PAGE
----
A star studded field has been assembled for the Scotiabank Vancouver Half-Marathon, June 28th but all eyes will be on the dazzling duo of Natasha Wodak and Lanni Marchant.
The pair have battled all Spring on the roads and on the track with a 2-2 score. Vancouver will be a deciding race.
Wodak, the 33 year old Vancouver resident set a new Canadian 10,000m record at the Payton Jordan Invitational May 2nd with a time of 31:41.59 getting the better of her friend and rival whose tenacity was rewarded with a personal best of 31:46.94, the third fastest time ever run by a Canadian. Wodak also beat Marchant at the United Airlines New York Half Marathon in March.
It was a different story at the Ottawa 10k May 24th when Marchant, a criminal defense lawyer living in Chattanooga, Tennessee, finished 3rd in a very strong field with a time of 31:49. Wodak was 4th ten seconds later. The two were heavily applauded for those performances in the IAAF Gold Label race as they beat many strong East African athletes.
Most recently they raced at the Calgary Half Marathon where Marchant put more than a minute on her rival winning in 1:12:17 to claim the National Half-Marathon Championship.
A year ago Marchant easily won in Vancouver. On the day her task was simply to show the folks at Athletics Canada that she was fit enough to represent Canada at the Commonwealth Games marathon. Her 4th place in Glasgow was proof they had chosen well. This year she knows it will be a more competitive race.
“Natasha and I have had a ‘back and forth’ all season,” says Marchant, who is also the Canadian women’s marathon record holder at 2:28:00. “I don’t think that will change for this race. She is running on her home course and I am defending my title on this course. We both have things at stake but that’s how good competition comes about. I think we we’ll see how it goes towards the end of the race.
“I don’t think I can run away from her – like a bad habit – and I will do my best to not let her do that to me. So I think it will be us next to each other or close to each other for a lot of the race before one of us makes a move.”
Up until last week Marchant had stayed with Wodak at her Vancouver apartment before Wodak flew to New York to compete in the NY Mini 10k and Marchant went south to California. The pair are friends when they are not competing.
“We have tons in common,” Wodak reveals. “We enjoy doing the same things; we like to go out and have a glass of wine or have a beer. We are actually friends, we don’t just run together, we do other things. We get along very well.”
Wodak will approach the race from a different perspective. Both she and Marchant will represent Canada at the Pan Am Games and then the IAAF World Championships in Beijing. They will run the 10,000m at these championships. In order to be in peak fitness for Beijing she and her coach, Richard Lee, adjusted her training program going forward.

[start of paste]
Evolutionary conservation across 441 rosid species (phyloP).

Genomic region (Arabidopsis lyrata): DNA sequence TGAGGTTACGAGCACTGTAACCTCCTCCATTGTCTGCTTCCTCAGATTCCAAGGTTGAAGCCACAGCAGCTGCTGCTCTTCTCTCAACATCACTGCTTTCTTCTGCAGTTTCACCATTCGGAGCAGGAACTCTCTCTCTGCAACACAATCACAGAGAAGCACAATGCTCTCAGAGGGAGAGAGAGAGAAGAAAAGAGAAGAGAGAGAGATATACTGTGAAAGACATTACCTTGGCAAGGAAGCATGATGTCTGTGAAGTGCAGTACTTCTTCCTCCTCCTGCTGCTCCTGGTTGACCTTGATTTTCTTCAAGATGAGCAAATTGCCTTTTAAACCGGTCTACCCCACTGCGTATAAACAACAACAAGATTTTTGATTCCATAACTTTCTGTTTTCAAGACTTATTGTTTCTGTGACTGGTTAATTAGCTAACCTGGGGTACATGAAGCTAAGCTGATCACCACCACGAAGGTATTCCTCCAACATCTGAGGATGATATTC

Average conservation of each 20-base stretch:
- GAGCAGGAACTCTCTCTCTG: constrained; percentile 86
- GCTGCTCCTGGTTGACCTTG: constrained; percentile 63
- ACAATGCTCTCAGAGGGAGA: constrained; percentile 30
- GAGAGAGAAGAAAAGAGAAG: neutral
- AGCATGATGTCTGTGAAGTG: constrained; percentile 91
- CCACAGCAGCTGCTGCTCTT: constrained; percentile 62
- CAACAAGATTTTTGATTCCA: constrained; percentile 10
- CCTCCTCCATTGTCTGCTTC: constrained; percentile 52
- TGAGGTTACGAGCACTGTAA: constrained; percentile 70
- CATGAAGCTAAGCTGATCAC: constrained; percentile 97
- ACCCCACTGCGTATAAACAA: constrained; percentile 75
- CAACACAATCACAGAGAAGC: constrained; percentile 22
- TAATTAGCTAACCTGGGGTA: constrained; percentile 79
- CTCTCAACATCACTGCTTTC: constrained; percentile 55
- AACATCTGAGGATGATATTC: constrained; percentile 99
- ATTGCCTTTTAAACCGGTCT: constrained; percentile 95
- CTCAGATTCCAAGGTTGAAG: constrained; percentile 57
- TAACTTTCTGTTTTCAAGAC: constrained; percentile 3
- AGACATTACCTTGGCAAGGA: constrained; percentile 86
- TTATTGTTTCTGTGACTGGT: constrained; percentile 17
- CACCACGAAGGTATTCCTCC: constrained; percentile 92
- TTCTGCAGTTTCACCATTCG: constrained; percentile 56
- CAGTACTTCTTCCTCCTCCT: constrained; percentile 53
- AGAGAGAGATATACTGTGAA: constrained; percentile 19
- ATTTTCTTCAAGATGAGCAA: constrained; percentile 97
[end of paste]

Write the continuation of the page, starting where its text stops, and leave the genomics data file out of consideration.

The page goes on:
“Richard and I sat down and decided June would be a good time for me to sort of take a step back in my training,” she explains. “It’s so that I could have a little bit of a rest from racing hard. I have the Pan Am 10,000m in July but my ‘goal race’ is 10,000m in Beijing at the end of August. So for me to be able to peak at the end of August we decided it was important to take a step, basically, off the track in June. This month is not about racing hard it’s going back to basics getting in some longer runs and tempo runs.”
Among those who have been following the rivalry is 2012 Canadian Olympic marathoner Reid Coolsaet. The Guelph, Ontario resident will also be racing Vancouver and acknowledges the focus has switched to the two ladies when it is usually upon the Canadian Olympic marathon men.
“I don’t really think there’s a difference in performance so much – I qualified for the 2016 Olympics,” Coolsaet says of seeing the tables turned. “The difference is just that they have a good head to head competition going. They’ve gone for one for one in half marathon and then the 10k which makes it more exciting than myself running a race, while other Canadians like (two time Olympian) Eric (Gillis) are running the 10k championships and me running the half marathon championship.
“I think that is the big thing; they are running well and they are going back and forth. You don’t know who is going to win each race. I think that is what is exciting about it. It’s cool. Chasing times is not that exciting unless you hit them. A big competition is always cool to see.”
Coolsaet suffered a rare loss on the roads at the Calgary Half Marathon finishing eleven seconds behind Kip Kangogo, the Kenyan born Canadian citizen. He says he will be ready for the Vancouver race.
“After the Rotterdam marathon I took a couple of weeks off and I have just completed six weeks of base training,” he reports. “So the Calgary half marathon was kind of really early in my build up. Since Calgary, my workouts have picked up and, starting this week, I am going to have a 10k focus. I will be in better shape for a half marathon in Vancouver at the end of June than I was for Calgary.”
Coolsaet will face Canadian international Rob Watson and the up and coming Sami Jibril among others.
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